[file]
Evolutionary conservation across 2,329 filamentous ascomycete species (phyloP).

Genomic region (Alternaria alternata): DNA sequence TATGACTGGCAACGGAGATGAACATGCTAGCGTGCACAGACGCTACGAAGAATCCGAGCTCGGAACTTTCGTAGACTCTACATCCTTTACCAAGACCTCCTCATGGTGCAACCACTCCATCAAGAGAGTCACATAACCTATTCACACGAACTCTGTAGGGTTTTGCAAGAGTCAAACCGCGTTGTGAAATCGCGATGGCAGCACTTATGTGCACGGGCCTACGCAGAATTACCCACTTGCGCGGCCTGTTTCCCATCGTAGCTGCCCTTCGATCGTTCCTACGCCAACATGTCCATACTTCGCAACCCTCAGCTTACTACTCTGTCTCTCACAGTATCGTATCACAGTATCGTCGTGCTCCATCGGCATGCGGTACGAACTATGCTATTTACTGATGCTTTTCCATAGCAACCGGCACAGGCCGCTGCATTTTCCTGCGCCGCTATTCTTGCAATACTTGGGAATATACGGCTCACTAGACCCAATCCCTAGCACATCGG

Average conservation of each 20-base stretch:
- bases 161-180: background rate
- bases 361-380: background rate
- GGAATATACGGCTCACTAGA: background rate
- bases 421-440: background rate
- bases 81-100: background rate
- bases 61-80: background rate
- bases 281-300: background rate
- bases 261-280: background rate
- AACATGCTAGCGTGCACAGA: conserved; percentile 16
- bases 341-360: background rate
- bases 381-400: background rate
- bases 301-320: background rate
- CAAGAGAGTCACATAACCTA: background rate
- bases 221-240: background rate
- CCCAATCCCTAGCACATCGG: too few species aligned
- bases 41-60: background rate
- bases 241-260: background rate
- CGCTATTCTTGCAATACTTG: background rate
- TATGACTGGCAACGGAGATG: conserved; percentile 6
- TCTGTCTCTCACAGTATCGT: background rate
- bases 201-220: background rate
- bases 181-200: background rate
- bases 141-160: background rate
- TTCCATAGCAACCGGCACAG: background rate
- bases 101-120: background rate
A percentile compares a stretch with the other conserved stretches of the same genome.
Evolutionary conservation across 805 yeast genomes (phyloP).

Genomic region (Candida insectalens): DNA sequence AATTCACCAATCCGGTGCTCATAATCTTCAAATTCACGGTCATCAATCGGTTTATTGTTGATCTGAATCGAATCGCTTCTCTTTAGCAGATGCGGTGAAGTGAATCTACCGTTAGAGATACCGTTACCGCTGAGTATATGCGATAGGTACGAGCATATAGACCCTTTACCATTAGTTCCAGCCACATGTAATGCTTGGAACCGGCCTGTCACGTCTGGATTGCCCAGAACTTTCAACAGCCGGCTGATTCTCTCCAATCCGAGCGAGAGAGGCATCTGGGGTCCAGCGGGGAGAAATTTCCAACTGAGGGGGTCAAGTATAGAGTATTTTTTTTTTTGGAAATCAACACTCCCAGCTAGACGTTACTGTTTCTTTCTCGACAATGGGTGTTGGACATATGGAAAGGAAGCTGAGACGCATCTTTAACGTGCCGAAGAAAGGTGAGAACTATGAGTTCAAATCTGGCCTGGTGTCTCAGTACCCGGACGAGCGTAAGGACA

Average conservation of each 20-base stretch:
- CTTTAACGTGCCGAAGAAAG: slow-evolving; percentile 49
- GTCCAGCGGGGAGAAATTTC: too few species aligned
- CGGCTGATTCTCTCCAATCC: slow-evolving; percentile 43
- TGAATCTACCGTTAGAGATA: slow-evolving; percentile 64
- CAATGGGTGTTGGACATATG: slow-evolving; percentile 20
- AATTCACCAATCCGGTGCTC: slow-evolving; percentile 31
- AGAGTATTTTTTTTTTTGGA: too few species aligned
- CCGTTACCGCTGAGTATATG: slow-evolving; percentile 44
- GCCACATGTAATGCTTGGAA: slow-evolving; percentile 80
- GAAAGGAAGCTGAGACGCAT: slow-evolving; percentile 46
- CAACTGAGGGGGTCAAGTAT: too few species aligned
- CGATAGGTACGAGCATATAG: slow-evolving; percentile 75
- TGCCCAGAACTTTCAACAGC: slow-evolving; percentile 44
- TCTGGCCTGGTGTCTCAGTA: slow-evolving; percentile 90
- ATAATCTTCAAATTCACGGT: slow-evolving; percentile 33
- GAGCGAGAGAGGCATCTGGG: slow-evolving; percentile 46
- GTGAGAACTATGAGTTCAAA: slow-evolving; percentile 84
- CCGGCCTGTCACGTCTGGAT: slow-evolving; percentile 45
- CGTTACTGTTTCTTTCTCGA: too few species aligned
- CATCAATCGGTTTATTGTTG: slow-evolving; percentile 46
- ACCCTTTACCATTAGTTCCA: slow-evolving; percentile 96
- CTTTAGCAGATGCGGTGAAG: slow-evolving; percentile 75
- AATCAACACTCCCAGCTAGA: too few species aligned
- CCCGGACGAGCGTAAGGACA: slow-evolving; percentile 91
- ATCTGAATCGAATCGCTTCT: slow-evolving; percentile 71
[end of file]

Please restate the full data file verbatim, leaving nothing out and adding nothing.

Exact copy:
Evolutionary conservation across 2,329 filamentous ascomycete species (phyloP).

Genomic region (Alternaria alternata): DNA sequence TATGACTGGCAACGGAGATGAACATGCTAGCGTGCACAGACGCTACGAAGAATCCGAGCTCGGAACTTTCGTAGACTCTACATCCTTTACCAAGACCTCCTCATGGTGCAACCACTCCATCAAGAGAGTCACATAACCTATTCACACGAACTCTGTAGGGTTTTGCAAGAGTCAAACCGCGTTGTGAAATCGCGATGGCAGCACTTATGTGCACGGGCCTACGCAGAATTACCCACTTGCGCGGCCTGTTTCCCATCGTAGCTGCCCTTCGATCGTTCCTACGCCAACATGTCCATACTTCGCAACCCTCAGCTTACTACTCTGTCTCTCACAGTATCGTATCACAGTATCGTCGTGCTCCATCGGCATGCGGTACGAACTATGCTATTTACTGATGCTTTTCCATAGCAACCGGCACAGGCCGCTGCATTTTCCTGCGCCGCTATTCTTGCAATACTTGGGAATATACGGCTCACTAGACCCAATCCCTAGCACATCGG

Average conservation of each 20-base stretch:
- bases 161-180: background rate
- bases 361-380: background rate
- GGAATATACGGCTCACTAGA: background rate
- bases 421-440: background rate
- bases 81-100: background rate
- bases 61-80: background rate
- bases 281-300: background rate
- bases 261-280: background rate
- AACATGCTAGCGTGCACAGA: conserved; percentile 16
- bases 341-360: background rate
- bases 381-400: background rate
- bases 301-320: background rate
- CAAGAGAGTCACATAACCTA: background rate
- bases 221-240: background rate
- CCCAATCCCTAGCACATCGG: too few species aligned
- bases 41-60: background rate
- bases 241-260: background rate
- CGCTATTCTTGCAATACTTG: background rate
- TATGACTGGCAACGGAGATG: conserved; percentile 6
- TCTGTCTCTCACAGTATCGT: background rate
- bases 201-220: background rate
- bases 181-200: background rate
- bases 141-160: background rate
- TTCCATAGCAACCGGCACAG: background rate
- bases 101-120: background rate
A percentile compares a stretch with the other conserved stretches of the same genome.
Evolutionary conservation across 805 yeast genomes (phyloP).

Genomic region (Candida insectalens): DNA sequence AATTCACCAATCCGGTGCTCATAATCTTCAAATTCACGGTCATCAATCGGTTTATTGTTGATCTGAATCGAATCGCTTCTCTTTAGCAGATGCGGTGAAGTGAATCTACCGTTAGAGATACCGTTACCGCTGAGTATATGCGATAGGTACGAGCATATAGACCCTTTACCATTAGTTCCAGCCACATGTAATGCTTGGAACCGGCCTGTCACGTCTGGATTGCCCAGAACTTTCAACAGCCGGCTGATTCTCTCCAATCCGAGCGAGAGAGGCATCTGGGGTCCAGCGGGGAGAAATTTCCAACTGAGGGGGTCAAGTATAGAGTATTTTTTTTTTTGGAAATCAACACTCCCAGCTAGACGTTACTGTTTCTTTCTCGACAATGGGTGTTGGACATATGGAAAGGAAGCTGAGACGCATCTTTAACGTGCCGAAGAAAGGTGAGAACTATGAGTTCAAATCTGGCCTGGTGTCTCAGTACCCGGACGAGCGTAAGGACA

Average conservation of each 20-base stretch:
- CTTTAACGTGCCGAAGAAAG: slow-evolving; percentile 49
- GTCCAGCGGGGAGAAATTTC: too few species aligned
- CGGCTGATTCTCTCCAATCC: slow-evolving; percentile 43
- TGAATCTACCGTTAGAGATA: slow-evolving; percentile 64
- CAATGGGTGTTGGACATATG: slow-evolving; percentile 20
- AATTCACCAATCCGGTGCTC: slow-evolving; percentile 31
- AGAGTATTTTTTTTTTTGGA: too few species aligned
- CCGTTACCGCTGAGTATATG: slow-evolving; percentile 44
- GCCACATGTAATGCTTGGAA: slow-evolving; percentile 80
- GAAAGGAAGCTGAGACGCAT: slow-evolving; percentile 46
- CAACTGAGGGGGTCAAGTAT: too few species aligned
- CGATAGGTACGAGCATATAG: slow-evolving; percentile 75
- TGCCCAGAACTTTCAACAGC: slow-evolving; percentile 44
- TCTGGCCTGGTGTCTCAGTA: slow-evolving; percentile 90
- ATAATCTTCAAATTCACGGT: slow-evolving; percentile 33
- GAGCGAGAGAGGCATCTGGG: slow-evolving; percentile 46
- GTGAGAACTATGAGTTCAAA: slow-evolving; percentile 84
- CCGGCCTGTCACGTCTGGAT: slow-evolving; percentile 45
- CGTTACTGTTTCTTTCTCGA: too few species aligned
- CATCAATCGGTTTATTGTTG: slow-evolving; percentile 46
- ACCCTTTACCATTAGTTCCA: slow-evolving; percentile 96
- CTTTAGCAGATGCGGTGAAG: slow-evolving; percentile 75
- AATCAACACTCCCAGCTAGA: too few species aligned
- CCCGGACGAGCGTAAGGACA: slow-evolving; percentile 91
- ATCTGAATCGAATCGCTTCT: slow-evolving; percentile 71